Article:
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End - The Sounds of Disaster

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Artist: End

Album: The Sounds of Disaster

Label: Ipecac

Review date: Jun. 7, 2004

If this record is the sound of disaster, then I've been missing out by playing it safe. Charles Peirce and friends throw down a bizarre and eminently enjoyable collection of frenzied beats, bizarre samples, Western atmospheres, cartoon themes, and noir filth. As the title's play on words indicates, "You Only Live Once" is a mutant Bond theme, with shredded beats and digital sounds stretched to their limits, with an admirable chugging bass line. "Countdown to the End" similarly plays on old-school spy music and drum'n'bass. It's exemplary of the album's imaginative and playful nature.

If there’s a similar sound out there, it would be Jim Thirlwell with his Steroid Maximus project, but End's decidedly more aligned with the “big beat” electronic school. On the other hand, the superb horns of "Ruin Anyone Anywhere Anything," thrown atop rapid-fire drums and rhythmic embellishments, does bring Thirlwell to mind. This song may just drive you to steer your car off the nearest cliff at high speed while grinning ear-to-ear. After all, there’s even an early Swans sample.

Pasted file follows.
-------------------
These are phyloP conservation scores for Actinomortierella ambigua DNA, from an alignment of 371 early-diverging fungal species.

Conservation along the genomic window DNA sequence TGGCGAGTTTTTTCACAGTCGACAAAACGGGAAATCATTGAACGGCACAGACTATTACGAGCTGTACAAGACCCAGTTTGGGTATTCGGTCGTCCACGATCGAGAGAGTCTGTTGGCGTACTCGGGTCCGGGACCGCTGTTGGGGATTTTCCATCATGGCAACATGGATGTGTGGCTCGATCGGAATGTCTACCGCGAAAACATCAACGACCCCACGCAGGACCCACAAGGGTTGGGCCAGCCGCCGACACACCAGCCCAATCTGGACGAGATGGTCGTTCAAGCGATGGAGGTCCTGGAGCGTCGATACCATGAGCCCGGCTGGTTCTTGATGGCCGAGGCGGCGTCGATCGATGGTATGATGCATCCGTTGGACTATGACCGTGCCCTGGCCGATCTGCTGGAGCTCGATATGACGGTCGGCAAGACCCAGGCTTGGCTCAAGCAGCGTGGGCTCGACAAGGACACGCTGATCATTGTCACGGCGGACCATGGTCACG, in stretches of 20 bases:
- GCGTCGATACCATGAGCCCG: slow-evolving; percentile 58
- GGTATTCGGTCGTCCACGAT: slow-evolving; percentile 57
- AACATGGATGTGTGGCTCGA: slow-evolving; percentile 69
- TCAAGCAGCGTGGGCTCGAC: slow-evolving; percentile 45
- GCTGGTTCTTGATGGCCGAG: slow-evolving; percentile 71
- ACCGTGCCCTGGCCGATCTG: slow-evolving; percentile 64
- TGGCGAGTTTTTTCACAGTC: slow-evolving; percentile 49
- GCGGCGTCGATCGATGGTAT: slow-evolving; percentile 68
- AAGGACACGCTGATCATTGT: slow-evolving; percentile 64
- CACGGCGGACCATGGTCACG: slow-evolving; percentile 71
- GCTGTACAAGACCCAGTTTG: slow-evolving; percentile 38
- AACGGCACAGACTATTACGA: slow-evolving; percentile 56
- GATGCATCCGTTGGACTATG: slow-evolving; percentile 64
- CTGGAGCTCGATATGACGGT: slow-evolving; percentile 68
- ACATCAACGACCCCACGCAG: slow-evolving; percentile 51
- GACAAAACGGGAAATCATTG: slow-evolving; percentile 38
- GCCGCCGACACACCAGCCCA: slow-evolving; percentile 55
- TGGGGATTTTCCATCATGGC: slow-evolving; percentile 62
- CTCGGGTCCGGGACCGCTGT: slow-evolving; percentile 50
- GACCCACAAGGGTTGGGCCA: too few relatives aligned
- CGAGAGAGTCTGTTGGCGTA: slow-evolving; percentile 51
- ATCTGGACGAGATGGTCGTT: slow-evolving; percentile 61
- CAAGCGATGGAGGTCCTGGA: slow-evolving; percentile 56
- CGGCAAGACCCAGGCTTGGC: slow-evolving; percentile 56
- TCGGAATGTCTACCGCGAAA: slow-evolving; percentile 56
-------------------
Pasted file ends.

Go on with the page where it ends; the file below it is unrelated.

Another name that occasionally comes to mind is Steinski, especially when Peirce tosses in the occasional clever sample, like on "World Went Down." Its title is a case in point, mixed with super-fast rhythmic constructs and an overall jazzy feel. "Fit to Die" likewise lays down a very amusing sample over breakneck beats, and begging you to sing along.

The songs often morph suddenly from one personality to another. "Mr Guns (The Theme From 11th Street)" switches abruptly from quietly pretty to intensely noisy, then moves on to noir-ish jazz punctuated by gunfire and heavy digital glitches. The attention-getting "Brooklyn Home Invasion" opens with a funky guitar sound, then deteriorates into a glorious mess of percussion assault before picking up the pieces and carrying on.

End's kinship with folks like Speedranch and the Tigerbeat6 cadre is evident in both the playfulness and their willingness to pull the listener down into really heavy digital muck. But what makes this album succeed is his attention to constructing a compelling story in each song. The distinct samples and varying instrumentation give each piece a real personality, while common themes based on stylistic choices – noir, spy tunes, even rockabilly and big band – tie the album together. An impressive piece of work.

By Mason Jones

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